Telomeres: The Tape Measure for Aging

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Your telomeres are a reflection of your life decisions, a way to measure how well you are aging.

In 1961, a biologist named Leonard Haflick discovered how the human body ages.  Most of our cells make copies of themselves over and over again until they die.  This is called cellular senescence.  Here are a few important facts about cell divisions:

  • Some cells can divide quickly and as often as necessary.  
  • Some cells have a maximum limit of cellular divisions of approximately 50.
  • Most cells have less potential divisions than 50.

Taken together, Haflick found that the average person had enough cellular divisions to last approximately 120 years.  This is called the Haflick affect.  Cells all contain DNA material called chromosomes, which is the genetic material that determines things like hair or eye color, as well as our predisposition to disease, which has been passed down to us over millennia.  These chromosomes have tips on them like shoe lace tips. And with each cellular division, these chromosomes, and their tips, get shorter.  These tips are called telomeres.  Here is what we know so far about telomeres:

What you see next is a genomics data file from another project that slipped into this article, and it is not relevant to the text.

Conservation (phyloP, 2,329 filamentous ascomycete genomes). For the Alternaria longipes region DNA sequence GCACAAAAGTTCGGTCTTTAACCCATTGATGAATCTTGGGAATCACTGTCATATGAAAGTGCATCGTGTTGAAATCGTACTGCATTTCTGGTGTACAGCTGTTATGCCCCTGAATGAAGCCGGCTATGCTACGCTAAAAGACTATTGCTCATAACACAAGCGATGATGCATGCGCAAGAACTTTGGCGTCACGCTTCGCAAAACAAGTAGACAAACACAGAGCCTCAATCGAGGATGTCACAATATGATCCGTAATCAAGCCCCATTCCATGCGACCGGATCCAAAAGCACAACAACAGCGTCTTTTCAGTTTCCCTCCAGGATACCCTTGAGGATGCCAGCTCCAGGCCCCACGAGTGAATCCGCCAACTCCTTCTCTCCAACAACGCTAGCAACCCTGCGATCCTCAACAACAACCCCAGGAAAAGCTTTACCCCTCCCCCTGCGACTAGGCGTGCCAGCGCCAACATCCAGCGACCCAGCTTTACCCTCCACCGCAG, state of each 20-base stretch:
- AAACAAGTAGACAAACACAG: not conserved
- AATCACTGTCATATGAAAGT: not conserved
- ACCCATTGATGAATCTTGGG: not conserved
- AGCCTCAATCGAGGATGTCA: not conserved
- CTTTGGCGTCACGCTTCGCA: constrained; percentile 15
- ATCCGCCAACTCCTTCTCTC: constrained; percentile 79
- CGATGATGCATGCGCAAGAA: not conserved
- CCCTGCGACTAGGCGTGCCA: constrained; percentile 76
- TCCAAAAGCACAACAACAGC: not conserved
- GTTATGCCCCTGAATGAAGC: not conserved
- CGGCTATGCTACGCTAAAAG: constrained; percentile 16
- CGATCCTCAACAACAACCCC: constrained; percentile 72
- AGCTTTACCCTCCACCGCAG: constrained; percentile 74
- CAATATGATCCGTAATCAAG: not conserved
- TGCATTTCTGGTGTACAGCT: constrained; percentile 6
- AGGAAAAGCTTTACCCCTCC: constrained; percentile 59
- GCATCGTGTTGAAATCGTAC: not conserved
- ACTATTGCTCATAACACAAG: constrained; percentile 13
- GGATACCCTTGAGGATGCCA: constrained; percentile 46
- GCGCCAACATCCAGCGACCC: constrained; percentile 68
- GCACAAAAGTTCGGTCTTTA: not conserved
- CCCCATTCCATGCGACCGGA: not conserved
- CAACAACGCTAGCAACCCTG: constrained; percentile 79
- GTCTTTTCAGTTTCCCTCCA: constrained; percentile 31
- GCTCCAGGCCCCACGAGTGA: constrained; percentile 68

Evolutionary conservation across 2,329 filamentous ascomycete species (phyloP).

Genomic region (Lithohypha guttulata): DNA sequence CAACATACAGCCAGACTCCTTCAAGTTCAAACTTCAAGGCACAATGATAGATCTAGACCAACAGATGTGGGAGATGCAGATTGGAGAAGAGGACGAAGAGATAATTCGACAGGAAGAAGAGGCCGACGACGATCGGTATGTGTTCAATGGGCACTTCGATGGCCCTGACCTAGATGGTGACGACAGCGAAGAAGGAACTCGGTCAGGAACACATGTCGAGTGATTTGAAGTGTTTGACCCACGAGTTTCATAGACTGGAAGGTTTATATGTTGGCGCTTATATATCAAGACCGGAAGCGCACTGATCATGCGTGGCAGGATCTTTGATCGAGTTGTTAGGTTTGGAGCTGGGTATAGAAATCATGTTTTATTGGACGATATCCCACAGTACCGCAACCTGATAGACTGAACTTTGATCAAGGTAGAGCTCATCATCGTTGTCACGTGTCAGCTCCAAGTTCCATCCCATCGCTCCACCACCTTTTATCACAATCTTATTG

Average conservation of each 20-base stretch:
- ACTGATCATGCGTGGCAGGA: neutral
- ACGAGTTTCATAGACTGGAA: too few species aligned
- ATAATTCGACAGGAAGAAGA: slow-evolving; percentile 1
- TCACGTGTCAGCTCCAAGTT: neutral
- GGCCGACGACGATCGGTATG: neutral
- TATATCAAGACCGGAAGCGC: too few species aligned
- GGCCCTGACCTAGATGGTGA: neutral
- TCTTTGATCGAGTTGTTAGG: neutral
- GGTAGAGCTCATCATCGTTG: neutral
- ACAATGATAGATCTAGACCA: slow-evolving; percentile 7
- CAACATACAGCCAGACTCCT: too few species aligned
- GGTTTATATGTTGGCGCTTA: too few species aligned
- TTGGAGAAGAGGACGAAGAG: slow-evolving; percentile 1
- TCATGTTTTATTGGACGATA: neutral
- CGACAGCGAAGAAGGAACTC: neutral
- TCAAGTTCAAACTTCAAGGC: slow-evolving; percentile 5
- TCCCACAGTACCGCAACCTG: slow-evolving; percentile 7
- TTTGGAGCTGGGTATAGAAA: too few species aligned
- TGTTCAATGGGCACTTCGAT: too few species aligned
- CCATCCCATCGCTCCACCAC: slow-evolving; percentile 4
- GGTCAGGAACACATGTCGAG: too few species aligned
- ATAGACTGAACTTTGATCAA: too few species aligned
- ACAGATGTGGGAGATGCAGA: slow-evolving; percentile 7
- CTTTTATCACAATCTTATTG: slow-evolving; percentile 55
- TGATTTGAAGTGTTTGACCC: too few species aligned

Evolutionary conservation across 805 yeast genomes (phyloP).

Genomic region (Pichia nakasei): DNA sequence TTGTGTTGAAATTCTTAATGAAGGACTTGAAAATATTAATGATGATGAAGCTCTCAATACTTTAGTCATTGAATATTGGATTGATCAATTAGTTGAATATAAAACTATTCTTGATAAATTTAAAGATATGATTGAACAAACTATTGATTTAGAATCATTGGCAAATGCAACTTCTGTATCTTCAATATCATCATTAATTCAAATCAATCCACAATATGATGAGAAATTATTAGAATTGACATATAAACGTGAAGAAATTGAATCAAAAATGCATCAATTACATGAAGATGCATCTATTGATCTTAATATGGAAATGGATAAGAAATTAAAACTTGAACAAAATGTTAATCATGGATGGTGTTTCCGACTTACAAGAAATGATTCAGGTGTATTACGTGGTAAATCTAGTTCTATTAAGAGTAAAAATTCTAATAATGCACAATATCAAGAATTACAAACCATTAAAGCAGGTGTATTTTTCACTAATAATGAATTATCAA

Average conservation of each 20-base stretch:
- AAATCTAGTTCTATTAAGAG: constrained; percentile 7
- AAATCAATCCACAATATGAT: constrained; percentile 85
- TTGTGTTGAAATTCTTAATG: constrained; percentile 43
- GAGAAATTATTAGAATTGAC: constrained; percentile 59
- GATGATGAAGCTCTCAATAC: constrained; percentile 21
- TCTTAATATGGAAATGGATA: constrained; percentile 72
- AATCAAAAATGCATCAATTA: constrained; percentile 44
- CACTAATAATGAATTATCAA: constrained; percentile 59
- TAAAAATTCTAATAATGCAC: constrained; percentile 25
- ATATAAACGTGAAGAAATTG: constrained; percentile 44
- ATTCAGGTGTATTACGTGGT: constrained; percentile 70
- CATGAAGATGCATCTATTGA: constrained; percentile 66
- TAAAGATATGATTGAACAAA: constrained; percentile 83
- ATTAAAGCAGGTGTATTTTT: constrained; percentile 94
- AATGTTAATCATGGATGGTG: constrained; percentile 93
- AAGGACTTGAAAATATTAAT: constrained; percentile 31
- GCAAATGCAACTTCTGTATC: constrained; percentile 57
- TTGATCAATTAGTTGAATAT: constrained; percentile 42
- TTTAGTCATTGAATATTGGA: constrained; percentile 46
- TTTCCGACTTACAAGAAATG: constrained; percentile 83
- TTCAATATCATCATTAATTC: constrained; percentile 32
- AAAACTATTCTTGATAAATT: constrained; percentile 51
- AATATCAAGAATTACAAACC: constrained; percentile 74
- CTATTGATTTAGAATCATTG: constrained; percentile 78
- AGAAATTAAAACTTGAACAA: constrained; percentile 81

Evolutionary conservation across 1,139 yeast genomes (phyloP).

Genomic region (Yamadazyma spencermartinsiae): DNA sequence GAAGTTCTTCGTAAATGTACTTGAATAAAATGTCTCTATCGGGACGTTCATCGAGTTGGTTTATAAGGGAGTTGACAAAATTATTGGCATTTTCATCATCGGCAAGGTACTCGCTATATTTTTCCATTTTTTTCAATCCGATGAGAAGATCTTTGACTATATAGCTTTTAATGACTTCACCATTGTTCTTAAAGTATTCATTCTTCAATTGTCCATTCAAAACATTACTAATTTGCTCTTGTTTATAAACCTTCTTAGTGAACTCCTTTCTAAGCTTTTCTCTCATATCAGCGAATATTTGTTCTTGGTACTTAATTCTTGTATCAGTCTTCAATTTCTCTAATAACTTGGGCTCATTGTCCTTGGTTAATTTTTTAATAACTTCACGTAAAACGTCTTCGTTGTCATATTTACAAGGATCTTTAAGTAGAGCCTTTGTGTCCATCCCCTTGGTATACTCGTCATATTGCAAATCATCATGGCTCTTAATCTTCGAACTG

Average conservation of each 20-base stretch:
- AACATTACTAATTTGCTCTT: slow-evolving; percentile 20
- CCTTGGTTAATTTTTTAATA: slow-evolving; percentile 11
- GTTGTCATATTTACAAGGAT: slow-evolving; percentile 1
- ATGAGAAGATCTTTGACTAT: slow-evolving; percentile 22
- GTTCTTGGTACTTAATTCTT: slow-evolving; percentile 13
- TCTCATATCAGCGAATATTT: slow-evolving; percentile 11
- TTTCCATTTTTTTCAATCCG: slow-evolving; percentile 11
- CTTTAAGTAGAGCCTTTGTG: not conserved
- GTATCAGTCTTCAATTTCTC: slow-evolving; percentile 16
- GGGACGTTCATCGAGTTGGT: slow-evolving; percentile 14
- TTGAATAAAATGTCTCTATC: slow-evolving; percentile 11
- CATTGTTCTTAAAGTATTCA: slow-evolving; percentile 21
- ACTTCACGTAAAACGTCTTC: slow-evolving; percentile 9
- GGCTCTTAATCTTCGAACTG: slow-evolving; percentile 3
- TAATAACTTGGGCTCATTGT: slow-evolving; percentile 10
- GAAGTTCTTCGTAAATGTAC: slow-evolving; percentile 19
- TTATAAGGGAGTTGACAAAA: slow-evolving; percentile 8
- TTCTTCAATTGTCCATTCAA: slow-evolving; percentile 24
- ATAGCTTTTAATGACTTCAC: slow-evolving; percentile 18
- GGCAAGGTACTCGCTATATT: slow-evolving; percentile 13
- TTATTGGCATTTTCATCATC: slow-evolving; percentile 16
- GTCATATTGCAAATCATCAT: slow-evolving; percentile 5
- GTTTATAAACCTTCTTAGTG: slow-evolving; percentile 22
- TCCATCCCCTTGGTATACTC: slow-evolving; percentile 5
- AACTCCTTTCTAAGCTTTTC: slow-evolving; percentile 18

• All cells do not experience telomere shortening at the same pace.  Any organ or system can deteriorate more quickly if we don’t maintain equally good health for all cells.  
  • We can slow cellular aging and even reverse it slightly in some cases.  However, we are only as healthy as our least healthy cells.

What can influence health and aging?

Below is a partial list of the known factors that can improve cellular health and keep telomeres from becoming shorter:

  • Some people are born with longer telomeres.
  • Threatening or negative situations shorten telomeres.
  • Too little or too much exercise can shorten telomeres.
  • Eat whole organic foods, like vegetables, fruits, nuts, seeds and healthy oils from omega fish, avocados and coconuts to help keep telomeres longer.
  • Processed food shortens telomeres, as does fried foods, red meat, dairy, sugar and poorly digested food.
  • Not enough sleep shortens telomeres.
  • Too much stress shortens telomeres.
  • Good relationships can lengthen telomeres.
  • A strong purpose in life can lengthen telomeres.
  • Exposure to toxins in air, water or food shortens telomeres.

If this list sounds familiar, that’s because you have probably seen similar lists hundreds of times.  What you may not have realized is that each negative factor shortens your telomeres, and each positive factor slows telomere decline, or can even extend or lengthen some telomeres.

What can I do to lengthen my telomeres?

First, it is important to remember that telomeres are just a reflection of your life decisions, a way to measure how well you are aging.  More importantly, telomeres can indicate how healthy you will be in the last years of your life.  In other words, telomeres are a reflection of the decisions we make, not the causes.  Here are some causal factors that can impact our health:

  • Genetic mutations can cause illnesses, but remember most of these mutations are predispositions and not absolutely certain.